Are Strawberries the Most Contaminated Produce?
A recent story by FOX Business has concluded that strawberries are now officially the most contaminated product, surpassing apples as the produce containing the most pesticides. Citing the 2016 Environmental Shopper’s Guide, 98% of strawberries that were tested had detectable amounts of pesticide residue.
“It is startling to see how heavily strawberries are contaminated with residues of hazardous pesticides, but even more shocking is that these residues don’t violate the weak U.S. laws and regulations on pesticides in food,” said Sonya Lunder, EWG senior analyst.
Through heavy use of pesticides, strawberries are no longer a seasonal crop. Growers have been able to significantly increase the fruit’s growing season and yields through greater amounts of pesticides. Such pesticides have been linked to cancer, reproductive damage, neurological problems, and hormone disruption.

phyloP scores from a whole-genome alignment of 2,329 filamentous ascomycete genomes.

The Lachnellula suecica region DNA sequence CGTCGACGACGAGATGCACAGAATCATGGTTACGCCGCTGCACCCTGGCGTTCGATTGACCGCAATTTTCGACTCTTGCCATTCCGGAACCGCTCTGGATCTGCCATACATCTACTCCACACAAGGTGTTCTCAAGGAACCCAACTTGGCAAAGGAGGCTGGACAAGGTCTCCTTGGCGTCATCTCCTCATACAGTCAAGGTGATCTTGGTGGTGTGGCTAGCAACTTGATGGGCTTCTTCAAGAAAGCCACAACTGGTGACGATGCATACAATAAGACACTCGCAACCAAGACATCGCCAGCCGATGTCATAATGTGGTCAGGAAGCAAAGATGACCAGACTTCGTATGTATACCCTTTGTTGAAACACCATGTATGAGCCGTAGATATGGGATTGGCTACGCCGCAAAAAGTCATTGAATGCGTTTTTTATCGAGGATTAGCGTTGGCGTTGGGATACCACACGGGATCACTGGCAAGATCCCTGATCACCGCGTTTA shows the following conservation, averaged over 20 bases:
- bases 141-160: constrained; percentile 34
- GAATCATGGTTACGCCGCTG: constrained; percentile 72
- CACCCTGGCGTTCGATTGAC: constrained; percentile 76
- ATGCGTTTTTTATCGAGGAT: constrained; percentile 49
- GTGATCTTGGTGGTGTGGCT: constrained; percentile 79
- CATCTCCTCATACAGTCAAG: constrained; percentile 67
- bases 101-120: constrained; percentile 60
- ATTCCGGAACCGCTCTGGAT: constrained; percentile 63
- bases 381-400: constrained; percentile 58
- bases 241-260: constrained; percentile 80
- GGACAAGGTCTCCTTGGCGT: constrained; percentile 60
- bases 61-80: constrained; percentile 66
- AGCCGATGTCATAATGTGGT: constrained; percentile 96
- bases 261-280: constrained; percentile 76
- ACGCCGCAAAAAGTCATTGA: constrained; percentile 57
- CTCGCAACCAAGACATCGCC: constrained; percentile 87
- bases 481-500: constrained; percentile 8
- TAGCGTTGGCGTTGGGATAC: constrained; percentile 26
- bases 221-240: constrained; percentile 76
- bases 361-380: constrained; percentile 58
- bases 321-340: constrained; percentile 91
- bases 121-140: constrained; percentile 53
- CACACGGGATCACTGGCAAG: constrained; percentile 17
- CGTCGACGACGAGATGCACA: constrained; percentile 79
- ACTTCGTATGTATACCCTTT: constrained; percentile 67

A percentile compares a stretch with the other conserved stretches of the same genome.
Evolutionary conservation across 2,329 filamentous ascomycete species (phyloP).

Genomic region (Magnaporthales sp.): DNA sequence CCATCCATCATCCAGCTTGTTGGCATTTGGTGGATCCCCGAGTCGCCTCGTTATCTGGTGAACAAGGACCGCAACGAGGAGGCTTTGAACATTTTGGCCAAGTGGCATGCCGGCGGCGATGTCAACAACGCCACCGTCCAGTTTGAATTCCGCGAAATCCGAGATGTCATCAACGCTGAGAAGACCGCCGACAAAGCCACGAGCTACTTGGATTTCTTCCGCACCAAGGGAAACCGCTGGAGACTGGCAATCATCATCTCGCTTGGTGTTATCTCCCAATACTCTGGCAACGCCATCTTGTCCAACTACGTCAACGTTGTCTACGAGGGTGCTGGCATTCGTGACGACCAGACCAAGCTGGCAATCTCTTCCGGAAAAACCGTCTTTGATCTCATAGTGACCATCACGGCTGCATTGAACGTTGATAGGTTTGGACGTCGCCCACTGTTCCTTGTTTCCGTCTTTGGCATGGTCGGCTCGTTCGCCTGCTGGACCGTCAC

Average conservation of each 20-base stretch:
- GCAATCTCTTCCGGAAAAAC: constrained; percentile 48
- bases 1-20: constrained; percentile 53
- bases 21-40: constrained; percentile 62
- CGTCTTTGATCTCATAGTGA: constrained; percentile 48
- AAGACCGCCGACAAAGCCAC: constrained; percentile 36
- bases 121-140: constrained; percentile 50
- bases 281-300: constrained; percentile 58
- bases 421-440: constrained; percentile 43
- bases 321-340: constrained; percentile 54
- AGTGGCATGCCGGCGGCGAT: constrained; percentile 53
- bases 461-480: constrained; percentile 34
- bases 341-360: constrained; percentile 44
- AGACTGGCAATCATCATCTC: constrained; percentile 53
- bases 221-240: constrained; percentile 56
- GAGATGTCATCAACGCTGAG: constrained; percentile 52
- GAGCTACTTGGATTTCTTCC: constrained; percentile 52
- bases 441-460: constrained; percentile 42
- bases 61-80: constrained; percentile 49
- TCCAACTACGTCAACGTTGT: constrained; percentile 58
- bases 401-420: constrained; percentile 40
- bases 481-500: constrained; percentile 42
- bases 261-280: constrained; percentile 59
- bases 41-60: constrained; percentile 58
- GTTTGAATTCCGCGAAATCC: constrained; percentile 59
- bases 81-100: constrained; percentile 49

“The EPA’s levels of residues allowed on produce are too lax to protect Americans’ health. They should be updated to reflect new research that shows even very small doses of toxic chemicals can be harmful, particularly for young children,” adds Lunder.
One effective way pesticides residue can be removed from produce is through using a food wash other than just plain water. Harvest is an all-natural food wash + preservative. All of the ingredients of Harvest are considered GRAS by the FDA and it is certified by the USDA as a “Biopreferred” product. It not only washes away residual pesticides, but it also increases the shelf-life of produce.
“Washing produce with water only removes thirty percent of the dirt and pesticide residue”, says EcoDiscoveries chemist Eric Richter. “Take the triple-rinsed salad blends you find in the grocery store. If you spray the salad blend with Harvest and then dry it in a salad spinner, you’ll see significant amounts of dirt and other particulates in the dirty water spun off by the spinner. The salad blend will also last longer as will most fruits, because you’re also removing not just dirt, but also possible mold and bacteria that is not visible to the naked eye.”Learn More about Harvest